The Reynoldsburg School Board held its first public meeting since the district’s teachers voted to authorize a strike two weeks ago. As with the previous meeting, the venue was packed with teachers, students and community members, all opposed to the boards contract proposals. They had a simple message - the community deserves better.
In two packed board meetings now, not a single person has come forward to express any support for the 4 members of the Reynoldsburg school board pushing this extremist agenda. But instead of listening to the mounting chorus of objections to their plans, they continue to spend hundreds of thousands of dollars on out of town lawyer and strike breaking firms like Huffmaster, which the board voter 4-0 last night to hire in case a strike occurs.
The teachers, members of the Reynoldsburg Education Association, issued a statement August 8 after authorizing their bargaining team to call a strike at its discretion. Their 10-day notice of intent to strike, said the teachers, is a “continuation of our fight for the schools that Reynoldsburg students deserve, including a reasonable class size limit and a means of addressing the unprecedented teacher turnover in our district.”
Parent Debbie Dunlap, who has three children attending Reynoldsburg schools, said community backing of teachers has increased. “The support continues to grow. We hope the board members are truly hearing. We keep reminding them we are the stakeholders. And we’re not a few; we’re many.”
The teachers and the district failed to reach an agreement after meeting with a federal mediator this month. There is no word on when the mediator will be called back. The current contract expired July 31.
Since January, 54 teachers have left the district, including four whose resignations the board approved tonight. The total represents 20 percent of the district’s teachers. Twenty-eight teachers left during the same period the year before. The district has 6,200 students.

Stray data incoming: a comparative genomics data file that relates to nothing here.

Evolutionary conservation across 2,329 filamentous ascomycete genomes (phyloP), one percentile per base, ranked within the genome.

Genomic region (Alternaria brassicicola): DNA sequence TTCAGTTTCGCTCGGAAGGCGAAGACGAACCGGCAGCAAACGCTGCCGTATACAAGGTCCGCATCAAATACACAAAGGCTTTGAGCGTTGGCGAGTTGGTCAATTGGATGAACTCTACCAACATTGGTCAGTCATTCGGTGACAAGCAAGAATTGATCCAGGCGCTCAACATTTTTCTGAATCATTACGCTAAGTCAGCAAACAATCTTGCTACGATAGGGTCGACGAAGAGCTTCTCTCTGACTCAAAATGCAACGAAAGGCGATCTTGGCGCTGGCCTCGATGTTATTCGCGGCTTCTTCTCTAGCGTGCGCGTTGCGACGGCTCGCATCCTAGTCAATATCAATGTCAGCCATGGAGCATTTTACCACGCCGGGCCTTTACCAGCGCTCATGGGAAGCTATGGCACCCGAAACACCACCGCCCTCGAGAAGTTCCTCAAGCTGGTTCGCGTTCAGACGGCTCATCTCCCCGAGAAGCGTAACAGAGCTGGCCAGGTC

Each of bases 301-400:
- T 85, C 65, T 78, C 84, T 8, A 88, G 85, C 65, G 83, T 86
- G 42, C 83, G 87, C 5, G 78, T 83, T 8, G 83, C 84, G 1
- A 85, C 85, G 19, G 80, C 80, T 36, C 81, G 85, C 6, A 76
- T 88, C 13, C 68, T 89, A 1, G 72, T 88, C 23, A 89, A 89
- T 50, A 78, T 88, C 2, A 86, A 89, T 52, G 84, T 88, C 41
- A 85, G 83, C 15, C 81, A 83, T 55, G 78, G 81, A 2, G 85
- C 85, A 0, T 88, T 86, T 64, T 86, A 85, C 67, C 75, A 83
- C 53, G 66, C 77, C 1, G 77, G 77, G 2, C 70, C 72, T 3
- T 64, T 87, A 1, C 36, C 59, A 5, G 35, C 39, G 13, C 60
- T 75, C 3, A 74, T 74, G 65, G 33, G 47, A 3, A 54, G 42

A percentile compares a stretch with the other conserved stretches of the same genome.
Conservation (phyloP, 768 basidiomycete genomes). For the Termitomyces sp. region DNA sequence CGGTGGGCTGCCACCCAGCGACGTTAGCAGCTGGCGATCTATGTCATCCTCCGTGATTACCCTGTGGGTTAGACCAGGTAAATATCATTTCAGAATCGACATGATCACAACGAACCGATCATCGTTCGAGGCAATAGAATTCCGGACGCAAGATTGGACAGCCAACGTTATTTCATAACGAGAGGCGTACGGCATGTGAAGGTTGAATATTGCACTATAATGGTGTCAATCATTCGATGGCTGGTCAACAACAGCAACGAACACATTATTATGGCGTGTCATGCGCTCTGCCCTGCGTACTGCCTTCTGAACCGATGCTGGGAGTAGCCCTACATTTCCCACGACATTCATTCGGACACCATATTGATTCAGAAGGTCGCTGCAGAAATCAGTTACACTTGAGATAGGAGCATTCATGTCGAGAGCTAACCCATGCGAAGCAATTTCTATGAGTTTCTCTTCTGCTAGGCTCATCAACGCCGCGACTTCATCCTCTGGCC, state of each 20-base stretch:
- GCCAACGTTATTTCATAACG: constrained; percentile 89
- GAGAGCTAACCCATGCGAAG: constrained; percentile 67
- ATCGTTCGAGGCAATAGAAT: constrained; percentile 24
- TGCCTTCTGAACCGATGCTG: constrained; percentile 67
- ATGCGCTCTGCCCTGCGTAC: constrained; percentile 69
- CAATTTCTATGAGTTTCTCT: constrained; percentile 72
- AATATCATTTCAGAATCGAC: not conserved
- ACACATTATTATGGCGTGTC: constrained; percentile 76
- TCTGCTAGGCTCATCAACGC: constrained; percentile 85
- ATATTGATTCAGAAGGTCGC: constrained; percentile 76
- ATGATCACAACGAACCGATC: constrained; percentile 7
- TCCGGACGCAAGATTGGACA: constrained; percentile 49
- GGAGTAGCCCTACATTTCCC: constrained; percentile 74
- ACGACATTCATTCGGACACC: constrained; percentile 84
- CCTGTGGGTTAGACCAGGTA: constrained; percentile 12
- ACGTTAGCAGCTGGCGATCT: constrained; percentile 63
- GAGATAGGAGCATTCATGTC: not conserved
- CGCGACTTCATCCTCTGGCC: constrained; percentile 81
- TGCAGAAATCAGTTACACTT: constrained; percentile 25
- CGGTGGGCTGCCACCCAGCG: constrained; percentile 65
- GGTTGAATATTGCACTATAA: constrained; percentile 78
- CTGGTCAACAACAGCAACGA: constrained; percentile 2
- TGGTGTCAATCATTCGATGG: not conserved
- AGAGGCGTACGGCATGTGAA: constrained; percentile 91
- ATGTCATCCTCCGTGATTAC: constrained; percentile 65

Parents of students are growing increasingly critical of the board’s refusal to heed community input.
In a letter to the school board, parent Beth Thompson wrote:
I firmly believe that this contract proposal will push high-quality teachers far away from Reynoldsburg; the very same teachers who have pushed our students and schools to become a model of innovation and to earn marks like Excellent and Excellent with Distinction in recent years. Basing a teacher’s pay increase on merit is an insult to teachers who collaborate, who we love and who treat our children with love and respect. This proposal disrespects the level of commitment these teachers have brought to our children for years.
Teacher and REA spokesperson Kathy Evans told local news station NBC 4, “Of course we don’t want to strike, but our students, teachers and community deserve a contract that invests in classroom priorities and builds a strong foundation for student learning.”
Students returned for the new school year August 13. Teachers, said Dunlap, continue to pour their energies into their students, regardless of the board’s actions.
“It has been very, very stressful for teachers,” said Dunlap. “But what has happened time and time again is teachers telling us, ‘Thank you. We couldn’t do this without your support.”
Dunlap said parents have been “awakened,” and she predicted community support will grow moving forward. “This momentum will not stop, even with a new contract. What happens here will affect not only our children but other children in Ohio and across the country, as well as educators.”
The Dispatch recently published an op-ed titled "Rethinking teacher pay", a piece so terrible it could only be a product of ideology or ignorance, and one would hope that one of the largest papers in the state isn't ignorant. But we ought to examine the facts.
The Reynoldsburg City School District, site of many innovative projects in recent years, is in the middle of what may be its biggest experiment yet: exploring whether a well-run school district and its teachers can come to terms on a teacher-compensation plan that is meant to reward talent richly, even as it eliminates certain guarantees on which teachers have relied for decades.
By "certain guarantees" the Dispatch means healthcare. Obfuscating the radical nature of this "innovative offer" by the Reynoldsburg school board in the very first paragraph isn't a good start. We'll also draw reference to the fact that the district, thanks to its teachers, is rated A on the latest report card. This will be important later.
Instead, teachers would get a pay increase — or not — based entirely on their performance rating under the state’s new teacher-evaluation system. Those who come with especially good track records or fill critical needs or take on projects beyond their basic jobs could be eligible for bonuses of up to $30,000. Instead of a health-insurance card, teachers would get a lump sum of cash with which they could decide what kind of insurance policy to buy.